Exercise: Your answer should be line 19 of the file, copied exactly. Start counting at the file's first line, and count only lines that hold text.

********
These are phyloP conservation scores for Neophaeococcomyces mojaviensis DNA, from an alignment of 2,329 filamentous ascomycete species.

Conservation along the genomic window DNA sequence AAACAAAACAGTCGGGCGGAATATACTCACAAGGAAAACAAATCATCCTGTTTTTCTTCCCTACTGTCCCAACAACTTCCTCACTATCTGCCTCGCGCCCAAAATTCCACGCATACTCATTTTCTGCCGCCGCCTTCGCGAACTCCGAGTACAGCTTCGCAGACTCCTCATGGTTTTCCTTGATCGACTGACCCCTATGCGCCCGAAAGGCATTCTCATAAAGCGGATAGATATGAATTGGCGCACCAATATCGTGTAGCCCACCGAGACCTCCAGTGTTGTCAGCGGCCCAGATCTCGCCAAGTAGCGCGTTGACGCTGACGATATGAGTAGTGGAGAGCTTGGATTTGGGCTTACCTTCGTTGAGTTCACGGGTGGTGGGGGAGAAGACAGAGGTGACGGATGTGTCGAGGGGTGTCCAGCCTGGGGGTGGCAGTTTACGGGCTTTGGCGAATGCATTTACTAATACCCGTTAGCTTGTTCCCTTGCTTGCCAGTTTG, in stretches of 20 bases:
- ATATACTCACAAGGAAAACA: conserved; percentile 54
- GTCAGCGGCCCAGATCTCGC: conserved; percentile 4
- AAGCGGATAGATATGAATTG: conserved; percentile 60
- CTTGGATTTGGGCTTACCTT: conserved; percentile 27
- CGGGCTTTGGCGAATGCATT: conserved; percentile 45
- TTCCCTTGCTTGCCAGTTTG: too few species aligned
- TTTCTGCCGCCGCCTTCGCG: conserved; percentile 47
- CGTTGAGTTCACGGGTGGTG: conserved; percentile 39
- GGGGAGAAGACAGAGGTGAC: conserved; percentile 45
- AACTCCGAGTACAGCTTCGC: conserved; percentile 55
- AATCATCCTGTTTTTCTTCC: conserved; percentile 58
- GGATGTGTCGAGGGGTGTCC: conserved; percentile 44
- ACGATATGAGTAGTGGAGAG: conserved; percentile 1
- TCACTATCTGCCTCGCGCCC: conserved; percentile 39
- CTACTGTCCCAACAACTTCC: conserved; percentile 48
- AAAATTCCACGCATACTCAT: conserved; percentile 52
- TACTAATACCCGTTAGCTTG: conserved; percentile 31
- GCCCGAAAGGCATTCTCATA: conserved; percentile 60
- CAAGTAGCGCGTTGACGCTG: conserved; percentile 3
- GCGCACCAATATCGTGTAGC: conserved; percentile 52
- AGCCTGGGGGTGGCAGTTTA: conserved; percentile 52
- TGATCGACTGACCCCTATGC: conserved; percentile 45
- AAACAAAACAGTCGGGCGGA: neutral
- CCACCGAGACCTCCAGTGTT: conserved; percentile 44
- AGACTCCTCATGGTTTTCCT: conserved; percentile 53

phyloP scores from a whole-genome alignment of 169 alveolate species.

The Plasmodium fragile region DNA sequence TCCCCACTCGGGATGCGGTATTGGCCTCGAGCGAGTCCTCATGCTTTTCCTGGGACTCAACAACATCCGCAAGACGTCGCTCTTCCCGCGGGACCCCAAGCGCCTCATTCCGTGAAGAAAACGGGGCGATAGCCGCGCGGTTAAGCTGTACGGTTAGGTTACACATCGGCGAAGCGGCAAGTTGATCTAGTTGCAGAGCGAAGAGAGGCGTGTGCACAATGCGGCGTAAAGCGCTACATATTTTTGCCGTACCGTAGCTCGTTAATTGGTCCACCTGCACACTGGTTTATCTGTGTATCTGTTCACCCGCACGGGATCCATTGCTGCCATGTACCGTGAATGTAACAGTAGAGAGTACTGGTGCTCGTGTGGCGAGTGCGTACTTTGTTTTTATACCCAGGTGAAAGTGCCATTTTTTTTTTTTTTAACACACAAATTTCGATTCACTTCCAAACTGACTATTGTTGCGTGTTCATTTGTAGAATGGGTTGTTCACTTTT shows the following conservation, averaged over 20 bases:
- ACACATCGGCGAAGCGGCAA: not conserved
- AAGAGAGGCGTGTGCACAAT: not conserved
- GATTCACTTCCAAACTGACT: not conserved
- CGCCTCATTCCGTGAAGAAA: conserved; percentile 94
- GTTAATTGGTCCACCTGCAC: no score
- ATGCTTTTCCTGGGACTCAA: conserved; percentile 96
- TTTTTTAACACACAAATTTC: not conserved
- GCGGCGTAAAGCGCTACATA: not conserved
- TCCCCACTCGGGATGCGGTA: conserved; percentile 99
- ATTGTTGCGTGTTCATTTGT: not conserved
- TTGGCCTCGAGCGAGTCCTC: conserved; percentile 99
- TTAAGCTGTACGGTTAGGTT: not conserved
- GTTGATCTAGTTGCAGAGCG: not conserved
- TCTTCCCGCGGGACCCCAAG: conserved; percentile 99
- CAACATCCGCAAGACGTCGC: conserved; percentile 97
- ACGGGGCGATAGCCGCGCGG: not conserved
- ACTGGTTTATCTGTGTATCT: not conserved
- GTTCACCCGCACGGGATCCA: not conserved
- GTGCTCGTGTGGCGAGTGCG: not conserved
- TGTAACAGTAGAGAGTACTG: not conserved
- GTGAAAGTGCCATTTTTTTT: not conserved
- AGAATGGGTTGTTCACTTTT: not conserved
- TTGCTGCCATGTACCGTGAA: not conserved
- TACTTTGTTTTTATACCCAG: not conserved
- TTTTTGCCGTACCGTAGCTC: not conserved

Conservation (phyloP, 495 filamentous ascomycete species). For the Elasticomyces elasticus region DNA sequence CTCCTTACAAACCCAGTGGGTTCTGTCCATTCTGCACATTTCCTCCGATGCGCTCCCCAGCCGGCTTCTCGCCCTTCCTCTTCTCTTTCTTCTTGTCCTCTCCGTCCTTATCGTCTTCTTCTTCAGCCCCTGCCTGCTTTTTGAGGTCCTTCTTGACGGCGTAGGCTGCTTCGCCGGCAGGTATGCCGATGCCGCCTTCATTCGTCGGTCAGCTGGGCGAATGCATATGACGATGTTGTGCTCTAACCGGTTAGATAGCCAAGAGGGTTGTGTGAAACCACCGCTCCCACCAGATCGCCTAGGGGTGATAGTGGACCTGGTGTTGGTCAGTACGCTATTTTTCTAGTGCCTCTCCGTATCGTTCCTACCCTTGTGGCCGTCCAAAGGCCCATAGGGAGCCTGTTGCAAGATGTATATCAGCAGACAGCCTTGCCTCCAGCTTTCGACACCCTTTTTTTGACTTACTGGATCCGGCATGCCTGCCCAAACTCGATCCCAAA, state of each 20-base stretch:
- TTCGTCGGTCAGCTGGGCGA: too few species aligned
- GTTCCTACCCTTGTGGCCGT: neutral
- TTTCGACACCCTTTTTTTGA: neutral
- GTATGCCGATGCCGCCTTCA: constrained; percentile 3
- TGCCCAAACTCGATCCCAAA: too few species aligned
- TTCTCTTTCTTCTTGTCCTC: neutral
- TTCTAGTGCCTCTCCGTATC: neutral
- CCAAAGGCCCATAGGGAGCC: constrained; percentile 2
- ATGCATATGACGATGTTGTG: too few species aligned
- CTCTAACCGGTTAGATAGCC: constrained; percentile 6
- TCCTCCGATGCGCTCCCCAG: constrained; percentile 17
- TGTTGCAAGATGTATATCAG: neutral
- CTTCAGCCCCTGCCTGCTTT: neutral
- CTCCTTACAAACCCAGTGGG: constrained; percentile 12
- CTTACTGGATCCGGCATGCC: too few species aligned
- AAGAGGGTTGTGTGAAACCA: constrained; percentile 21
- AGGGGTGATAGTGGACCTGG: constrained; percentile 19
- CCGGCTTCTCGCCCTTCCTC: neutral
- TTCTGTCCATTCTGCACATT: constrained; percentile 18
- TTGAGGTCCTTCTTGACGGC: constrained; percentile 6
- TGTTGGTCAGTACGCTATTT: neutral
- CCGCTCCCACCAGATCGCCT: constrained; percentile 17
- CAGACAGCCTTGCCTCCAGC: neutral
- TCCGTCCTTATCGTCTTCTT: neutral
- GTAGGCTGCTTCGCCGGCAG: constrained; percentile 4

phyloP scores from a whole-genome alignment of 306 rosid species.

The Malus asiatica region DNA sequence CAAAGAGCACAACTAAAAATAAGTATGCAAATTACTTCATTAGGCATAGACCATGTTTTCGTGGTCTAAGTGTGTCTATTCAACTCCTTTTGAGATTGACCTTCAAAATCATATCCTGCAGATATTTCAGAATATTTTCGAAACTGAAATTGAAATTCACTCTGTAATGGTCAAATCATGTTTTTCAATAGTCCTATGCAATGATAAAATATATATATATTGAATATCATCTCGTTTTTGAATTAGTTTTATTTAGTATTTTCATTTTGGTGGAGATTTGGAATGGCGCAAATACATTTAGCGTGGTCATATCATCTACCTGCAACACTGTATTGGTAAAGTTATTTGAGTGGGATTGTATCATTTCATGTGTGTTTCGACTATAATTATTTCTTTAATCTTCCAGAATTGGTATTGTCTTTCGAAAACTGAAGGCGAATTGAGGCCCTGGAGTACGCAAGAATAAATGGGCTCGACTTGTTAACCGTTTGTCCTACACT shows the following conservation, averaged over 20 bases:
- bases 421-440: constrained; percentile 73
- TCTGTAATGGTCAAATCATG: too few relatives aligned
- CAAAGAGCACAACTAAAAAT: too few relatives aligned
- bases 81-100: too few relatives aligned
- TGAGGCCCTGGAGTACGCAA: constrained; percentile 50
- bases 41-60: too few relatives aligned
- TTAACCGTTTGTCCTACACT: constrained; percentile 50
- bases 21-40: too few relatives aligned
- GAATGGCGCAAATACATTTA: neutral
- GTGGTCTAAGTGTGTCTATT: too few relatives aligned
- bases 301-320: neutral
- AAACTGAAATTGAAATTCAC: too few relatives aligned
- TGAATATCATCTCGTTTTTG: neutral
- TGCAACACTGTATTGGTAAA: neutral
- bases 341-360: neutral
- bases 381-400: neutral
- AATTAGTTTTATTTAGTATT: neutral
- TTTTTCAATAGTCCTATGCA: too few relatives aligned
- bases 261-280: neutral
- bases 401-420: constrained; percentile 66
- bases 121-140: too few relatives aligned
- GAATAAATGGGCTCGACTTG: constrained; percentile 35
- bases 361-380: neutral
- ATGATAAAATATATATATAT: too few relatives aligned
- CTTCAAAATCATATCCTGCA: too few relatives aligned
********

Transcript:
- TACTAATACCCGTTAGCTTG: conserved; percentile 31